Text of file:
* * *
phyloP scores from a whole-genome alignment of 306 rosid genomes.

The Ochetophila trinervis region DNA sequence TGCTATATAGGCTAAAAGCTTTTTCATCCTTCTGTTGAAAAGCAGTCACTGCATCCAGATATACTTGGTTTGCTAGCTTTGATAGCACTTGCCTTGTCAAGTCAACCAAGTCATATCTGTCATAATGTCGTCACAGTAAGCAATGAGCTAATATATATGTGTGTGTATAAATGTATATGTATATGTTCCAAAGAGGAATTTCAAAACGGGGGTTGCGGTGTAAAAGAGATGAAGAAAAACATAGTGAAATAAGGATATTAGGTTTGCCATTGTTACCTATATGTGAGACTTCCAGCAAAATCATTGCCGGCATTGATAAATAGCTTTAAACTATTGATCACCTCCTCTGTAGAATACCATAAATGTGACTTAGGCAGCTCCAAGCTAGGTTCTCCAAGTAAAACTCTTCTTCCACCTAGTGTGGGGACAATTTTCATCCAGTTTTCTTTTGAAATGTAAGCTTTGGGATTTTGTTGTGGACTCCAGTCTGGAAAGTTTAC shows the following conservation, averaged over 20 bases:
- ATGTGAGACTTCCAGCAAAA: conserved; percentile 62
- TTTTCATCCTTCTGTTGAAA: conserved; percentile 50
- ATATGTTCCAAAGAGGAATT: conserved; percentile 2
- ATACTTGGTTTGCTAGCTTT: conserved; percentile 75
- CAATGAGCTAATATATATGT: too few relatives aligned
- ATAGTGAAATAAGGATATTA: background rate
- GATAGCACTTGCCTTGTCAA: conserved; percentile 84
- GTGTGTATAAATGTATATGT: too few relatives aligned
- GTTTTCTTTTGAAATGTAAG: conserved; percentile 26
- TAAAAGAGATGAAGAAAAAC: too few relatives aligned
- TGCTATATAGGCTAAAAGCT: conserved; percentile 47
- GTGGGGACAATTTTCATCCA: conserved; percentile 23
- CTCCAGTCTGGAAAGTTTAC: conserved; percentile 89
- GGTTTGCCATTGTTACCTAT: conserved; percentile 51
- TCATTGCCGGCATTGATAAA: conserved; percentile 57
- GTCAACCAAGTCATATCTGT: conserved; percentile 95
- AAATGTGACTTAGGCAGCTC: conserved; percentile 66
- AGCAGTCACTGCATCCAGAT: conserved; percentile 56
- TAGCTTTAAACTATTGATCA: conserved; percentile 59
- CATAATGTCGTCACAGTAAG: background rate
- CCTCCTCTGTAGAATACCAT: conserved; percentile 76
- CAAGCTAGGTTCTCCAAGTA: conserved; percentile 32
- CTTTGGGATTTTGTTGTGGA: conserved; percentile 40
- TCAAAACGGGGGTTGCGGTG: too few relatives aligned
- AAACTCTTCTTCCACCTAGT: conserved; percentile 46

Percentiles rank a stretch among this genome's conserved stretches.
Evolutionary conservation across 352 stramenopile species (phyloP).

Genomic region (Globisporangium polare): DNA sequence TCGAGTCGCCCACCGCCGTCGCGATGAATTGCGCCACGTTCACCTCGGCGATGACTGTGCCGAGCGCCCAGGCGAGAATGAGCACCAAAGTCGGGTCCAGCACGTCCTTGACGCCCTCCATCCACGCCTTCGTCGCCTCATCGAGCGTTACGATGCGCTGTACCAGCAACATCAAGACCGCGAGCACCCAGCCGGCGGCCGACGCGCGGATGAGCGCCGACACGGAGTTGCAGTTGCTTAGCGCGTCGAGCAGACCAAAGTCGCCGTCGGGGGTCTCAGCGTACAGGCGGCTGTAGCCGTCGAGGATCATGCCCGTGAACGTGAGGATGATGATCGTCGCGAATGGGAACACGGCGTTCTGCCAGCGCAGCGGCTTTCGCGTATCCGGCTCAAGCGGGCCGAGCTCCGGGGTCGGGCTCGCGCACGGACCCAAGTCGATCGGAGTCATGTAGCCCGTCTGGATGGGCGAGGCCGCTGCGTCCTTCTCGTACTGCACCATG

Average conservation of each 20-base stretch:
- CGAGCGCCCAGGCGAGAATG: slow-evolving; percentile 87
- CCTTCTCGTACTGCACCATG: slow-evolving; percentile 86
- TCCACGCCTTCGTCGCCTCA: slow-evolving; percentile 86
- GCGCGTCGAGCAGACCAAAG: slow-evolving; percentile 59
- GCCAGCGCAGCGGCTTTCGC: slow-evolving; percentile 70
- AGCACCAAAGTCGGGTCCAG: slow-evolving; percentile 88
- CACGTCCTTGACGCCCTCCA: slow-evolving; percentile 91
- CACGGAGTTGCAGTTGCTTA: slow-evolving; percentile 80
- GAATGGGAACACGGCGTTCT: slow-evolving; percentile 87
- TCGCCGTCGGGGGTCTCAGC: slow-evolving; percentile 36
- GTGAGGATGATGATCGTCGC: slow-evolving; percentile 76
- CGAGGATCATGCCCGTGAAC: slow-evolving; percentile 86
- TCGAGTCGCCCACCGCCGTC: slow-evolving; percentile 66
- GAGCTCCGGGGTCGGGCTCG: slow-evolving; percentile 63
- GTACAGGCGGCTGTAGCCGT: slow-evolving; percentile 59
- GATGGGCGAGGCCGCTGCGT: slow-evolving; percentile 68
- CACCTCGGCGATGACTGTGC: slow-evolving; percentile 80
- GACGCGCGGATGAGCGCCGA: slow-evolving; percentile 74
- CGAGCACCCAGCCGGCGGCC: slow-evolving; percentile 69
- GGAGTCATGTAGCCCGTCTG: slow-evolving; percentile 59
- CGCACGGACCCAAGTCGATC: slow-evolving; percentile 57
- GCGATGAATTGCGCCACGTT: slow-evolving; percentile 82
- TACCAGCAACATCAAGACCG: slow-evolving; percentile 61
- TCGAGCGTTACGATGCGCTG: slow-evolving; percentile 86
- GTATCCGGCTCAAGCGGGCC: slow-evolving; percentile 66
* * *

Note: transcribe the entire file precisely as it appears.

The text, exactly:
phyloP scores from a whole-genome alignment of 306 rosid genomes.

The Ochetophila trinervis region DNA sequence TGCTATATAGGCTAAAAGCTTTTTCATCCTTCTGTTGAAAAGCAGTCACTGCATCCAGATATACTTGGTTTGCTAGCTTTGATAGCACTTGCCTTGTCAAGTCAACCAAGTCATATCTGTCATAATGTCGTCACAGTAAGCAATGAGCTAATATATATGTGTGTGTATAAATGTATATGTATATGTTCCAAAGAGGAATTTCAAAACGGGGGTTGCGGTGTAAAAGAGATGAAGAAAAACATAGTGAAATAAGGATATTAGGTTTGCCATTGTTACCTATATGTGAGACTTCCAGCAAAATCATTGCCGGCATTGATAAATAGCTTTAAACTATTGATCACCTCCTCTGTAGAATACCATAAATGTGACTTAGGCAGCTCCAAGCTAGGTTCTCCAAGTAAAACTCTTCTTCCACCTAGTGTGGGGACAATTTTCATCCAGTTTTCTTTTGAAATGTAAGCTTTGGGATTTTGTTGTGGACTCCAGTCTGGAAAGTTTAC shows the following conservation, averaged over 20 bases:
- ATGTGAGACTTCCAGCAAAA: conserved; percentile 62
- TTTTCATCCTTCTGTTGAAA: conserved; percentile 50
- ATATGTTCCAAAGAGGAATT: conserved; percentile 2
- ATACTTGGTTTGCTAGCTTT: conserved; percentile 75
- CAATGAGCTAATATATATGT: too few relatives aligned
- ATAGTGAAATAAGGATATTA: background rate
- GATAGCACTTGCCTTGTCAA: conserved; percentile 84
- GTGTGTATAAATGTATATGT: too few relatives aligned
- GTTTTCTTTTGAAATGTAAG: conserved; percentile 26
- TAAAAGAGATGAAGAAAAAC: too few relatives aligned
- TGCTATATAGGCTAAAAGCT: conserved; percentile 47
- GTGGGGACAATTTTCATCCA: conserved; percentile 23
- CTCCAGTCTGGAAAGTTTAC: conserved; percentile 89
- GGTTTGCCATTGTTACCTAT: conserved; percentile 51
- TCATTGCCGGCATTGATAAA: conserved; percentile 57
- GTCAACCAAGTCATATCTGT: conserved; percentile 95
- AAATGTGACTTAGGCAGCTC: conserved; percentile 66
- AGCAGTCACTGCATCCAGAT: conserved; percentile 56
- TAGCTTTAAACTATTGATCA: conserved; percentile 59
- CATAATGTCGTCACAGTAAG: background rate
- CCTCCTCTGTAGAATACCAT: conserved; percentile 76
- CAAGCTAGGTTCTCCAAGTA: conserved; percentile 32
- CTTTGGGATTTTGTTGTGGA: conserved; percentile 40
- TCAAAACGGGGGTTGCGGTG: too few relatives aligned
- AAACTCTTCTTCCACCTAGT: conserved; percentile 46

Percentiles rank a stretch among this genome's conserved stretches.
Evolutionary conservation across 352 stramenopile species (phyloP).

Genomic region (Globisporangium polare): DNA sequence TCGAGTCGCCCACCGCCGTCGCGATGAATTGCGCCACGTTCACCTCGGCGATGACTGTGCCGAGCGCCCAGGCGAGAATGAGCACCAAAGTCGGGTCCAGCACGTCCTTGACGCCCTCCATCCACGCCTTCGTCGCCTCATCGAGCGTTACGATGCGCTGTACCAGCAACATCAAGACCGCGAGCACCCAGCCGGCGGCCGACGCGCGGATGAGCGCCGACACGGAGTTGCAGTTGCTTAGCGCGTCGAGCAGACCAAAGTCGCCGTCGGGGGTCTCAGCGTACAGGCGGCTGTAGCCGTCGAGGATCATGCCCGTGAACGTGAGGATGATGATCGTCGCGAATGGGAACACGGCGTTCTGCCAGCGCAGCGGCTTTCGCGTATCCGGCTCAAGCGGGCCGAGCTCCGGGGTCGGGCTCGCGCACGGACCCAAGTCGATCGGAGTCATGTAGCCCGTCTGGATGGGCGAGGCCGCTGCGTCCTTCTCGTACTGCACCATG

Average conservation of each 20-base stretch:
- CGAGCGCCCAGGCGAGAATG: slow-evolving; percentile 87
- CCTTCTCGTACTGCACCATG: slow-evolving; percentile 86
- TCCACGCCTTCGTCGCCTCA: slow-evolving; percentile 86
- GCGCGTCGAGCAGACCAAAG: slow-evolving; percentile 59
- GCCAGCGCAGCGGCTTTCGC: slow-evolving; percentile 70
- AGCACCAAAGTCGGGTCCAG: slow-evolving; percentile 88
- CACGTCCTTGACGCCCTCCA: slow-evolving; percentile 91
- CACGGAGTTGCAGTTGCTTA: slow-evolving; percentile 80
- GAATGGGAACACGGCGTTCT: slow-evolving; percentile 87
- TCGCCGTCGGGGGTCTCAGC: slow-evolving; percentile 36
- GTGAGGATGATGATCGTCGC: slow-evolving; percentile 76
- CGAGGATCATGCCCGTGAAC: slow-evolving; percentile 86
- TCGAGTCGCCCACCGCCGTC: slow-evolving; percentile 66
- GAGCTCCGGGGTCGGGCTCG: slow-evolving; percentile 63
- GTACAGGCGGCTGTAGCCGT: slow-evolving; percentile 59
- GATGGGCGAGGCCGCTGCGT: slow-evolving; percentile 68
- CACCTCGGCGATGACTGTGC: slow-evolving; percentile 80
- GACGCGCGGATGAGCGCCGA: slow-evolving; percentile 74
- CGAGCACCCAGCCGGCGGCC: slow-evolving; percentile 69
- GGAGTCATGTAGCCCGTCTG: slow-evolving; percentile 59
- CGCACGGACCCAAGTCGATC: slow-evolving; percentile 57
- GCGATGAATTGCGCCACGTT: slow-evolving; percentile 82
- TACCAGCAACATCAAGACCG: slow-evolving; percentile 61
- TCGAGCGTTACGATGCGCTG: slow-evolving; percentile 86
- GTATCCGGCTCAAGCGGGCC: slow-evolving; percentile 66